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Broken Butterflies

118 pages
Library of Alexandria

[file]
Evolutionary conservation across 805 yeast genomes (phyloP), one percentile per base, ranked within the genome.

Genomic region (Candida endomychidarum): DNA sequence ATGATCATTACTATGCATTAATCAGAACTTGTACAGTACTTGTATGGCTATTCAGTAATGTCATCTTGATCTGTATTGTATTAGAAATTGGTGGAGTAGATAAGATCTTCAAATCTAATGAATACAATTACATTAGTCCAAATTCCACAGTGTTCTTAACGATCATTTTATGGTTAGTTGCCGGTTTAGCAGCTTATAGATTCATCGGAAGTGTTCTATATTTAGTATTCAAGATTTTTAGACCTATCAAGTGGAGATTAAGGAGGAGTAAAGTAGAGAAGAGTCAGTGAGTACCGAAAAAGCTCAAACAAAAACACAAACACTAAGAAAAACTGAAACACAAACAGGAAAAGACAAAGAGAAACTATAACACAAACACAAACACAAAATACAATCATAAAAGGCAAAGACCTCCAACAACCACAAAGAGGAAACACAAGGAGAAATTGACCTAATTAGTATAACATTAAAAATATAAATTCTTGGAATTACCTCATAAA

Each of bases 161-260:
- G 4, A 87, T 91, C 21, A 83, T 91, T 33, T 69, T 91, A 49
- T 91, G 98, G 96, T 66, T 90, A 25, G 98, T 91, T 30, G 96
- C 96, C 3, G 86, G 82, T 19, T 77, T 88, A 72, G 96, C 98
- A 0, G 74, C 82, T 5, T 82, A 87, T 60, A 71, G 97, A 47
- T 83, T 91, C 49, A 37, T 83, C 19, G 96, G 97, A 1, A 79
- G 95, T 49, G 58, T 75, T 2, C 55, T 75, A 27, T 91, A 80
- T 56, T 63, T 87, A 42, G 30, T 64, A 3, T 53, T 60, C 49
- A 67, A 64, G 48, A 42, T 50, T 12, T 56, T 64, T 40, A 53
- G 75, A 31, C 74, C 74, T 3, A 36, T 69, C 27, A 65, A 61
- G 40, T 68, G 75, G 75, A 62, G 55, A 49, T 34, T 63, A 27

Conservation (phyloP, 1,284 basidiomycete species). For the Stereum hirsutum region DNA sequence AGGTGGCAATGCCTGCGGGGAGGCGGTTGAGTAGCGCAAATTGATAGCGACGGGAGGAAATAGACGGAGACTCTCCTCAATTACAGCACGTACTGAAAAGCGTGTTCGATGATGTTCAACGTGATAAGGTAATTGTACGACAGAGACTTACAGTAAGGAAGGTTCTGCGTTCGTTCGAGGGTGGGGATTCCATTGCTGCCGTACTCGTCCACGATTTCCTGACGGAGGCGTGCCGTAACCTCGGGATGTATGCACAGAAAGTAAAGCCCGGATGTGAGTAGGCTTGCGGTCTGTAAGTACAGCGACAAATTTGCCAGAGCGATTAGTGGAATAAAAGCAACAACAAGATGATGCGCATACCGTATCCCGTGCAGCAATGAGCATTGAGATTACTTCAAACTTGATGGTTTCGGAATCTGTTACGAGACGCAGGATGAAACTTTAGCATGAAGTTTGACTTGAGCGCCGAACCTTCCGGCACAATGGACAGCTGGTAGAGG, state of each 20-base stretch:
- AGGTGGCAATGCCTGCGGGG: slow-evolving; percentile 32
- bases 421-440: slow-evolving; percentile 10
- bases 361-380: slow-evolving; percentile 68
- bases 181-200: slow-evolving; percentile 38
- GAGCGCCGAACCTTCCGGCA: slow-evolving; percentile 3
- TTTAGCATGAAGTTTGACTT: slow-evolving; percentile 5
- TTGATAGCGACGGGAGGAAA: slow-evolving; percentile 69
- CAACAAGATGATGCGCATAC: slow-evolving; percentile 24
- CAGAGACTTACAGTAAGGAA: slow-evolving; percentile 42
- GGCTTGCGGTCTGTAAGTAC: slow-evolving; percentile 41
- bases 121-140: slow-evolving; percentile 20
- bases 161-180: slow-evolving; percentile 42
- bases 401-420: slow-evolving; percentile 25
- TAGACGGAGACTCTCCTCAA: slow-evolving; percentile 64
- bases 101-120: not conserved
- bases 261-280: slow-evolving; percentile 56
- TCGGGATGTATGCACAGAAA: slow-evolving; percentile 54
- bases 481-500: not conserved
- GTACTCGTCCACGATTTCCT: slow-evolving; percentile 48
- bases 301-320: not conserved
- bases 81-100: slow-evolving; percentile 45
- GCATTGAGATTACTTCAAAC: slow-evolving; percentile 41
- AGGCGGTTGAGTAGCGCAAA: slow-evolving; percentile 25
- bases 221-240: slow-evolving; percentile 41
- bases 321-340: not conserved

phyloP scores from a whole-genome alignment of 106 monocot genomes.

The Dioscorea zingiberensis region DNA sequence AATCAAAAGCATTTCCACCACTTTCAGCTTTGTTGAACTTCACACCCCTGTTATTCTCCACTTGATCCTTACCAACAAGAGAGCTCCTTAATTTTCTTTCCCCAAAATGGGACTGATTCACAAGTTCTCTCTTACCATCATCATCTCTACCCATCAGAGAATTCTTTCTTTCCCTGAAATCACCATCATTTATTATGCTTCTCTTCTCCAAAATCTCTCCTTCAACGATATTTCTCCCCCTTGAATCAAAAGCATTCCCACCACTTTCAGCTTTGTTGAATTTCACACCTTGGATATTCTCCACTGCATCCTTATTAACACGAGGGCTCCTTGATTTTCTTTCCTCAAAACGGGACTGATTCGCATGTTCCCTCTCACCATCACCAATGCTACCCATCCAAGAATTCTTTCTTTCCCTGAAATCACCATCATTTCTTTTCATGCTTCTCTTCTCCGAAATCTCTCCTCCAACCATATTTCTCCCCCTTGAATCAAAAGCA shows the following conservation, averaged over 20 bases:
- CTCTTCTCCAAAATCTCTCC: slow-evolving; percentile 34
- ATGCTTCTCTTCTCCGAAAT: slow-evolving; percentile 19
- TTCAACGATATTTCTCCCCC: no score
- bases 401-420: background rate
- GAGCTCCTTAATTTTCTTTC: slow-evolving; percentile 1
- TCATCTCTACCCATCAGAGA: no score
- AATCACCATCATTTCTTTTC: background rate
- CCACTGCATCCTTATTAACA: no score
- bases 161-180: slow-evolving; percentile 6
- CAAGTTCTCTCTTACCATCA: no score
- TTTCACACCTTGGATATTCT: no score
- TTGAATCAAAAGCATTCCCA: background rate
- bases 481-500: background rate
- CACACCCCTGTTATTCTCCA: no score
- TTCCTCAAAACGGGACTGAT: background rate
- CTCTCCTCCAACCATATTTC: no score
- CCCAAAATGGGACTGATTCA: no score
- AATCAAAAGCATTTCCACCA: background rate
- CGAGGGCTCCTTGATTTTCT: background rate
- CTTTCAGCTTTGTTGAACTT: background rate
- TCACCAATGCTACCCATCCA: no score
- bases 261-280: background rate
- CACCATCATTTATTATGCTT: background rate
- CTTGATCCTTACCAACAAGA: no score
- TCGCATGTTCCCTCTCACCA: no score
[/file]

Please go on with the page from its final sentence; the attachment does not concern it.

The black bow of the Tenyo Maru cut into the broad ribbon of moonlight stretching, interminably, straight into the vast spaces of the opalescent night. Somewhere ahead, bathed in that same pale illumination, invisible, lay Japan. Arms folded over the rail, Hugh Kent looked forward into the opaque dimness. From the main deck below the plaint of a bamboo flute came softly up to him. The following wind brought stray bits of the dance music from astern where the cabin passengers were enjoying their last night at sea. Ahead the Orient, dim, mysterious, indefinitely veiled as the flute notes—behind him the virile, strident, restless clamor of the West; ever approaching, the two, East and West, seeking to blend, even partly blending, yet each as yet too strongly individual, mutually strange, to combine in full harmony. The vastness of space, vagueness of translucent darkness, shimmer of niveous sparkle of foam cascaded before the tall prow and glimmer of phosphorescence flickering in the dark water below, all induced to introspection, reflection, vague wonder as to what lay before him, what new revelations would life in Japan bring to him. It had surely changed vastly in the score of years which had passed since he had left it, at fifteen. He would find much that he knew though, would enjoy recapturing fluency in the speech which he had prattled expertly as a toddler in amah's care and as a boy in the streets and gardens of Kyoto. It would be a new, a more sophisticated Japan that he would see, spoiled without doubt; still how he had longed for years to return, to rediscover. A shadow fell over his thoughts. How he had cherished that dream, a few years ago, during the first years of their marriage, to go there with Isabel. How they had both looked forward to it, to the time when he should attain a post as correspondent at Tokyo for one of the great dailies, to which his knowledge of the language gave him good reason to aspire. Even after the first years of marriage had passed, when in time they had gradually drifted apart, had become almost indifferent, he had hoped that when Japan should provide a new scene for their lives, it might be possible to revive interest, to make a new start. He had felt that it contained some vague potentiality of that sort, and when the offer came from the San Francisco Herald to be its Tokyo correspondent, he had felt certain that the opportunity had come for them, that she would appreciate it as well as he. For that reason he had said nothing to her about it until every arrangement had been made, the contract signed, that he might carry the glad tidings to her, complete, that the realization of all that this meant to them might sweep her off her feet and envelop her, as it had him. And then the shock of her absolute coldness, when he had brought his surprise to her; her absolute refusal to go to Japan. It had thrown him off his feet, confused him, so that when she reproached him with secrecy, with having taken this important step without even consulting her, trying to learn her wishes, he had been able to explain only confusedly how with the very best intentions he had meant to give her a splendid surprise; how, in fact, he had had to restrain himself from telling her when the first inkling of the great news came, just in order that he might make the marvel of the revelation more complete. As he had tried to justify himself, to explain, to convince her, her indifference had baffled him—surely, commonplace and torpid as their relations had become, he had never felt towards her the indifference which she apparently felt towards him.